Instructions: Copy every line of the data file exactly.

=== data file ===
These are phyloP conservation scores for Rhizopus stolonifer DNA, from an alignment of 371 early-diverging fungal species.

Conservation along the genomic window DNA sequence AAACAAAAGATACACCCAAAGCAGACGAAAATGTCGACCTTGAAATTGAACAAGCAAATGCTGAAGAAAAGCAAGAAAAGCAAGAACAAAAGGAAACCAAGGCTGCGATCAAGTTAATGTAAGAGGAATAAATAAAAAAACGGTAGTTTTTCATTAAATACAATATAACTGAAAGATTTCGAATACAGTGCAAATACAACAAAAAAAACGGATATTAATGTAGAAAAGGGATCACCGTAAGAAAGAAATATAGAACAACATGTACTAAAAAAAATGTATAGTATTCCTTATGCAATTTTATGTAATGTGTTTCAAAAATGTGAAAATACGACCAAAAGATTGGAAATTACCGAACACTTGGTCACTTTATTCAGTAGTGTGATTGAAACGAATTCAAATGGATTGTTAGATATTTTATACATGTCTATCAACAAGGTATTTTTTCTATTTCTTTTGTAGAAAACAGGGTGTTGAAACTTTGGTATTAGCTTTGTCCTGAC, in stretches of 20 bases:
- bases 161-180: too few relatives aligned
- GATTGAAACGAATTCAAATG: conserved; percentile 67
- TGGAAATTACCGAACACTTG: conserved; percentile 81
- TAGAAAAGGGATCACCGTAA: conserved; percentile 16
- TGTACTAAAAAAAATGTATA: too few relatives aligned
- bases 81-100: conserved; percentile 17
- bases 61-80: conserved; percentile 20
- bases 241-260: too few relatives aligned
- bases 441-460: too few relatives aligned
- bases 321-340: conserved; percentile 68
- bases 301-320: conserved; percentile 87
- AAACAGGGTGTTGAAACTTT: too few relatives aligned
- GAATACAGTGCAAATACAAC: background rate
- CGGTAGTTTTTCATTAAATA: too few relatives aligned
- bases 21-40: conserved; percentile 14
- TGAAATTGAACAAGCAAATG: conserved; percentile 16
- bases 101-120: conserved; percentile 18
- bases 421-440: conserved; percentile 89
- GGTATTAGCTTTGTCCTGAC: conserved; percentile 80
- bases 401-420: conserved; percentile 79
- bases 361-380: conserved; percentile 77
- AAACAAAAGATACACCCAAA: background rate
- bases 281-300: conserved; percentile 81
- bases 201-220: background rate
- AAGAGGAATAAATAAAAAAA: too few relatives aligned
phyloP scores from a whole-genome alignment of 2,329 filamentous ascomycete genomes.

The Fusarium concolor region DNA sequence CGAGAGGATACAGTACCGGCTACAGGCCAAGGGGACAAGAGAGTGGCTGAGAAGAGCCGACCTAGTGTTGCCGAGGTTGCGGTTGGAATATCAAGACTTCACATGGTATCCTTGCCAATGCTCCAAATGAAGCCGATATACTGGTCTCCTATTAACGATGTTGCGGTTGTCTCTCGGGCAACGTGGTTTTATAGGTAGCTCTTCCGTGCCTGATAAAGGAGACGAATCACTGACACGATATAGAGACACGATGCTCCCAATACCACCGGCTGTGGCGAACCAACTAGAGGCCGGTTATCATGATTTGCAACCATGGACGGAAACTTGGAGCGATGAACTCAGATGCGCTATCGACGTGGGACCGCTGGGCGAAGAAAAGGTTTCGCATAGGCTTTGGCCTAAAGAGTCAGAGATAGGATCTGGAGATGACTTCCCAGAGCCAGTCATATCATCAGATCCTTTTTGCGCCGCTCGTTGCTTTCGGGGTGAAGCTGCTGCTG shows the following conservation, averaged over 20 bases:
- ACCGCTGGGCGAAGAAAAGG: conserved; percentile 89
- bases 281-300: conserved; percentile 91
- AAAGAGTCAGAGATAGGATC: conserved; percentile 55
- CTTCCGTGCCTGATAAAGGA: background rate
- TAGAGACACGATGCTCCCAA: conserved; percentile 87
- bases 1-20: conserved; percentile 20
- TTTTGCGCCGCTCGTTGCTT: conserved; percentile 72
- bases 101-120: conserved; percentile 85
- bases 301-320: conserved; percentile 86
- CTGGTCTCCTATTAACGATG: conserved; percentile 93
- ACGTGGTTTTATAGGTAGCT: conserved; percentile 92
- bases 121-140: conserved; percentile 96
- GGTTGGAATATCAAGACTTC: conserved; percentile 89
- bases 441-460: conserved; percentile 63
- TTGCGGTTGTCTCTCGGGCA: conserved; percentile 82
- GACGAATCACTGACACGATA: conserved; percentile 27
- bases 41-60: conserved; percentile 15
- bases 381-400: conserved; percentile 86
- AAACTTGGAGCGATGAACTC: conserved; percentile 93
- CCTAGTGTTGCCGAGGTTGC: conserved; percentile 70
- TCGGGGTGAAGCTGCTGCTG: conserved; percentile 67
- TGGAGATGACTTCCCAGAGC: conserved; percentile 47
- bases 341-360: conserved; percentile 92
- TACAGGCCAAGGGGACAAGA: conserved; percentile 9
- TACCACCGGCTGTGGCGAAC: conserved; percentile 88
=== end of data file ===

These are phyloP conservation scores for Rhizopus stolonifer DNA, from an alignment of 371 early-diverging fungal species.

Conservation along the genomic window DNA sequence AAACAAAAGATACACCCAAAGCAGACGAAAATGTCGACCTTGAAATTGAACAAGCAAATGCTGAAGAAAAGCAAGAAAAGCAAGAACAAAAGGAAACCAAGGCTGCGATCAAGTTAATGTAAGAGGAATAAATAAAAAAACGGTAGTTTTTCATTAAATACAATATAACTGAAAGATTTCGAATACAGTGCAAATACAACAAAAAAAACGGATATTAATGTAGAAAAGGGATCACCGTAAGAAAGAAATATAGAACAACATGTACTAAAAAAAATGTATAGTATTCCTTATGCAATTTTATGTAATGTGTTTCAAAAATGTGAAAATACGACCAAAAGATTGGAAATTACCGAACACTTGGTCACTTTATTCAGTAGTGTGATTGAAACGAATTCAAATGGATTGTTAGATATTTTATACATGTCTATCAACAAGGTATTTTTTCTATTTCTTTTGTAGAAAACAGGGTGTTGAAACTTTGGTATTAGCTTTGTCCTGAC, in stretches of 20 bases:
- bases 161-180: too few relatives aligned
- GATTGAAACGAATTCAAATG: conserved; percentile 67
- TGGAAATTACCGAACACTTG: conserved; percentile 81
- TAGAAAAGGGATCACCGTAA: conserved; percentile 16
- TGTACTAAAAAAAATGTATA: too few relatives aligned
- bases 81-100: conserved; percentile 17
- bases 61-80: conserved; percentile 20
- bases 241-260: too few relatives aligned
- bases 441-460: too few relatives aligned
- bases 321-340: conserved; percentile 68
- bases 301-320: conserved; percentile 87
- AAACAGGGTGTTGAAACTTT: too few relatives aligned
- GAATACAGTGCAAATACAAC: background rate
- CGGTAGTTTTTCATTAAATA: too few relatives aligned
- bases 21-40: conserved; percentile 14
- TGAAATTGAACAAGCAAATG: conserved; percentile 16
- bases 101-120: conserved; percentile 18
- bases 421-440: conserved; percentile 89
- GGTATTAGCTTTGTCCTGAC: conserved; percentile 80
- bases 401-420: conserved; percentile 79
- bases 361-380: conserved; percentile 77
- AAACAAAAGATACACCCAAA: background rate
- bases 281-300: conserved; percentile 81
- bases 201-220: background rate
- AAGAGGAATAAATAAAAAAA: too few relatives aligned
phyloP scores from a whole-genome alignment of 2,329 filamentous ascomycete genomes.

The Fusarium concolor region DNA sequence CGAGAGGATACAGTACCGGCTACAGGCCAAGGGGACAAGAGAGTGGCTGAGAAGAGCCGACCTAGTGTTGCCGAGGTTGCGGTTGGAATATCAAGACTTCACATGGTATCCTTGCCAATGCTCCAAATGAAGCCGATATACTGGTCTCCTATTAACGATGTTGCGGTTGTCTCTCGGGCAACGTGGTTTTATAGGTAGCTCTTCCGTGCCTGATAAAGGAGACGAATCACTGACACGATATAGAGACACGATGCTCCCAATACCACCGGCTGTGGCGAACCAACTAGAGGCCGGTTATCATGATTTGCAACCATGGACGGAAACTTGGAGCGATGAACTCAGATGCGCTATCGACGTGGGACCGCTGGGCGAAGAAAAGGTTTCGCATAGGCTTTGGCCTAAAGAGTCAGAGATAGGATCTGGAGATGACTTCCCAGAGCCAGTCATATCATCAGATCCTTTTTGCGCCGCTCGTTGCTTTCGGGGTGAAGCTGCTGCTG shows the following conservation, averaged over 20 bases:
- ACCGCTGGGCGAAGAAAAGG: conserved; percentile 89
- bases 281-300: conserved; percentile 91
- AAAGAGTCAGAGATAGGATC: conserved; percentile 55
- CTTCCGTGCCTGATAAAGGA: background rate
- TAGAGACACGATGCTCCCAA: conserved; percentile 87
- bases 1-20: conserved; percentile 20
- TTTTGCGCCGCTCGTTGCTT: conserved; percentile 72
- bases 101-120: conserved; percentile 85
- bases 301-320: conserved; percentile 86
- CTGGTCTCCTATTAACGATG: conserved; percentile 93
- ACGTGGTTTTATAGGTAGCT: conserved; percentile 92
- bases 121-140: conserved; percentile 96
- GGTTGGAATATCAAGACTTC: conserved; percentile 89
- bases 441-460: conserved; percentile 63
- TTGCGGTTGTCTCTCGGGCA: conserved; percentile 82
- GACGAATCACTGACACGATA: conserved; percentile 27
- bases 41-60: conserved; percentile 15
- bases 381-400: conserved; percentile 86
- AAACTTGGAGCGATGAACTC: conserved; percentile 93
- CCTAGTGTTGCCGAGGTTGC: conserved; percentile 70
- TCGGGGTGAAGCTGCTGCTG: conserved; percentile 67
- TGGAGATGACTTCCCAGAGC: conserved; percentile 47
- bases 341-360: conserved; percentile 92
- TACAGGCCAAGGGGACAAGA: conserved; percentile 9
- TACCACCGGCTGTGGCGAAC: conserved; percentile 88